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The Guardian is back at Sheffield Doc/Fest, offering filmmakers selected from an open submission the chance to pitch ideas for short documentaries, receive £7,500 towards their film, and the chance of an online premiere on The Guardian website.

The Guardian are looking for documentaries of approximately 10 – 20 minutes about climate change. This year, The Guardian has joined forces with IBT (the International Broadcasting Trust) for its first themed film pitch. They are asking filmmakers to come up with a fresh and interesting way of engaging a global audience with one of the most urgent subjects of our time – climate change.

Short documentaries for The Guardian are story-led, contemporary, global facing and surprising. The Guardian looks for films that do something new with the subject of climate change and do not focus purely on climate science but take a broader approach and look at aspects of life that are affected by climate change. You could look at the role of business and the energy sector, for example, or the role of consumers and changing patterns of consumption or the contribution of science and technology in achieving change.

Most importantly, think differently in how you approach the style of the film – this shouldn't be the usual climate change documentary. How can you get The Guardian's audience on their platform and social media platforms to engage with a subject that they may feel they've seen a lot on already? It's up to you to find an approach that you think will work and that would engage a wide audience in a populist way. Feel free to experiment and think hard about what style of documentary will really engage online viewers.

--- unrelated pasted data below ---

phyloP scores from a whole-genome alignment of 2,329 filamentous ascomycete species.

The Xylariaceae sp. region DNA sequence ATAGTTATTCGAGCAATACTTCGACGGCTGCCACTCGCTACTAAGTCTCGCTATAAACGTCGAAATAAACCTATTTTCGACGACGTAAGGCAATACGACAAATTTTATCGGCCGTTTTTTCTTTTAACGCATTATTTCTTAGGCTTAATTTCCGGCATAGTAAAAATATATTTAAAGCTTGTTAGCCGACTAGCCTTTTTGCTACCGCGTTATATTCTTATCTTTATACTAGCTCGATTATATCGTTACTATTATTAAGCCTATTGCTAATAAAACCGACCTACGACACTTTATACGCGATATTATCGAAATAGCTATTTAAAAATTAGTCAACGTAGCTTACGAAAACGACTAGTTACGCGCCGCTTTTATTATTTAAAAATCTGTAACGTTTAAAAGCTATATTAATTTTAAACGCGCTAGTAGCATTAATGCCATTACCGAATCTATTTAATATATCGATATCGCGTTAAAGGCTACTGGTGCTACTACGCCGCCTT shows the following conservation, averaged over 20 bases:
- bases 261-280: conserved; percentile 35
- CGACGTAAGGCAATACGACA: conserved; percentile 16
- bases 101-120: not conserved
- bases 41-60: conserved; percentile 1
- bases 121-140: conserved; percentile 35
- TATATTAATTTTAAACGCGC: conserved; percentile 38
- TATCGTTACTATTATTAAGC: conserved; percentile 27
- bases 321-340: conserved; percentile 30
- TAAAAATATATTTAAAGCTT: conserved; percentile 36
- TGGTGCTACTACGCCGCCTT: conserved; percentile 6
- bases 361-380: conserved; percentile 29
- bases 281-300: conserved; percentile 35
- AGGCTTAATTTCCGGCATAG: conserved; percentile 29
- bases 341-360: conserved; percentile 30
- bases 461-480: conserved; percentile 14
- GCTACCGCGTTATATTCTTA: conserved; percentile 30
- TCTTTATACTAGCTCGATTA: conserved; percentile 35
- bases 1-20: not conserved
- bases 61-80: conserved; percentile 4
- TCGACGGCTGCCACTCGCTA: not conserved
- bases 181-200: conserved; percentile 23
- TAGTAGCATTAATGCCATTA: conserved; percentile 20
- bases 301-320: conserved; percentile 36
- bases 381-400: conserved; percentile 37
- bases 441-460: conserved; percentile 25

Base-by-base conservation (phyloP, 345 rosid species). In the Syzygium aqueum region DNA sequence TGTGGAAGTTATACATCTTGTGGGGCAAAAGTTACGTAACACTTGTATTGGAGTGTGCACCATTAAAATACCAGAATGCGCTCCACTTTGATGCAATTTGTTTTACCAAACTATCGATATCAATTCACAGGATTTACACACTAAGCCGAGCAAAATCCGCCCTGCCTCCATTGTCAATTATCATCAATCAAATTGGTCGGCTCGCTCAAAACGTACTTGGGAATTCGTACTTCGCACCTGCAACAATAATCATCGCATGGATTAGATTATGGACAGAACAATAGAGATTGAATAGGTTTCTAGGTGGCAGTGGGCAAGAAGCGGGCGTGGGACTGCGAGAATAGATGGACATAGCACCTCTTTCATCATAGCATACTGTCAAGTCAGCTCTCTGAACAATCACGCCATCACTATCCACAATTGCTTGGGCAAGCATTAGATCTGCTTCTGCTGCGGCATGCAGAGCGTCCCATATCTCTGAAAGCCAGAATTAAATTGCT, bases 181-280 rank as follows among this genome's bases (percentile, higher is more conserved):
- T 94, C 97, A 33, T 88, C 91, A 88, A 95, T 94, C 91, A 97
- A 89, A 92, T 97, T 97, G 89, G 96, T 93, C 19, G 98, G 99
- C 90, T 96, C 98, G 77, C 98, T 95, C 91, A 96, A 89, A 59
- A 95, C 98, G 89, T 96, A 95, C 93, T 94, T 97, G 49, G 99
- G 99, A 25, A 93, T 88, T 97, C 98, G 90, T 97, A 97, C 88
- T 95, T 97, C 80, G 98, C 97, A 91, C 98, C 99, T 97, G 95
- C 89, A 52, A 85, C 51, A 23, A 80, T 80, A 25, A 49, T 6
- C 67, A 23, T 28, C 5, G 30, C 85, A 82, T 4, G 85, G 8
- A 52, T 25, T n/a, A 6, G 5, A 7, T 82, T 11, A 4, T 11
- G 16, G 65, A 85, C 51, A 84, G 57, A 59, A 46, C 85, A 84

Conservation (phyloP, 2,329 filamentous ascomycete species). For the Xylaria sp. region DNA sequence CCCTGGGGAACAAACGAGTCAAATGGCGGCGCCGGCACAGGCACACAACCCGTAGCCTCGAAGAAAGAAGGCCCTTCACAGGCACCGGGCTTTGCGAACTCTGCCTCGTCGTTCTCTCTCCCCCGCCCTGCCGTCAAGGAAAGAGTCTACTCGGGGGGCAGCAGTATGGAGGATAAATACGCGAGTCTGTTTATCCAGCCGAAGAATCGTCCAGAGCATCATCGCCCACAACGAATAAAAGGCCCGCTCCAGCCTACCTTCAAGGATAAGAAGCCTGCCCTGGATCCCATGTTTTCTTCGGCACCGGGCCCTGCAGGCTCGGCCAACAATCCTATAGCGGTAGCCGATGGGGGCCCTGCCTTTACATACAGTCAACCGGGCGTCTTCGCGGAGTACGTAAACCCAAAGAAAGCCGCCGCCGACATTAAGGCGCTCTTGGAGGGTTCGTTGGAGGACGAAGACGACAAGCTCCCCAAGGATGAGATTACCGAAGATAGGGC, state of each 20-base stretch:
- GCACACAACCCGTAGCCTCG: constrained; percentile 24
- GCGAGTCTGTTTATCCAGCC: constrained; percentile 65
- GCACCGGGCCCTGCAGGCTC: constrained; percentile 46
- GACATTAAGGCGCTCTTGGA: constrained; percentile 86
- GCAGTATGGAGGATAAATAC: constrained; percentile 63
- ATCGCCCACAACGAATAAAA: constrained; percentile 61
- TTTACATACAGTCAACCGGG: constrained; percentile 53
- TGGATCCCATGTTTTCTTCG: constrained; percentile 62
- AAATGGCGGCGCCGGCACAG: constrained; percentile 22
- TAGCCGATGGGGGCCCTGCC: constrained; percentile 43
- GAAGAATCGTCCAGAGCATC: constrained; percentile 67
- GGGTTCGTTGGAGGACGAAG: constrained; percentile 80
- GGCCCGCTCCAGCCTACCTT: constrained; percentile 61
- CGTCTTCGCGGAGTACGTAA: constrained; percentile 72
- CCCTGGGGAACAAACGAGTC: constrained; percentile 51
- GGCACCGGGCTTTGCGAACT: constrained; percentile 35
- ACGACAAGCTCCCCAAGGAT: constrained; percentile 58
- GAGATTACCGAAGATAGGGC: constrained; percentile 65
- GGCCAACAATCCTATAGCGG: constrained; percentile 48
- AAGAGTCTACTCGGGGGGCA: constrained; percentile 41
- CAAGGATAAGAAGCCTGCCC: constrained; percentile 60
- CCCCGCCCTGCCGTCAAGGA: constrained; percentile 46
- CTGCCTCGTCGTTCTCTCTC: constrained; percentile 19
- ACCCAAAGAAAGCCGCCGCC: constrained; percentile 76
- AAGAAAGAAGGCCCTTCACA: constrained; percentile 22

The Guardian is looking for films that are story and character led, and which shed light on an important aspect of climate change in an entertaining and unusual way. Make sure you watch their latest documentaries on www.theguardian.com/documentaries to get an idea of what documentaries work best for them, and take a look at their Facebook Video page for ideas on different styles of video that can work.

 

The Prize

IBT will be offering £7,500 in funding to the winning pitch, after which The Guardian will executive produce the film and be editorially responsible for its development with the filmmaker.

Funding may already be attached to a project as long as it does not involve rights that conflict with The Guardian requiring rights to release the film globally without restriction. Funding may be able to be matched with other sources in future depending on source.

Five shortlisted entrants will receive training and the chance to pitch their project in front of an audience at Sheffield Doc/Fest. The best documentary pitch will be decided by a panel of judges.

NB - The Guardian would intend to release the film on their website, but reserves the right to not publish any documentary arising from this pitch should it not meet their editorial guidelines.

 

How To Apply

There are no restrictions on who can apply. All applicants are eligible. 

Apply by downloading the application form here, and return it to Jenni Tuovinen via email jenni.tuovinen@sidf.co.uk

Application have now closed for this pitch.

 

Terms & Conditions

Your application and participation implies unconditional acceptance of these guidelines.

The selection committee decision is final and no correspondence will be entered into regarding the outcome. Feedback is not guaranteed if your application is unsuccessful.

Only one application will be accepted per participant.

The organisers reserve the right to change the guidelines or processes at any time and without notification.

The organisers will not take rights or liabilities in projects selected.

The organisers accept no liability in the event that their publications reproduce inaccuracies that you provide in submitted materials.

 

Queries?

For any questions regarding the pitch, please contact Marketplace Sessions Coordinator Jenni Tuovinen at jenni.tuovinen@sidf.co.uk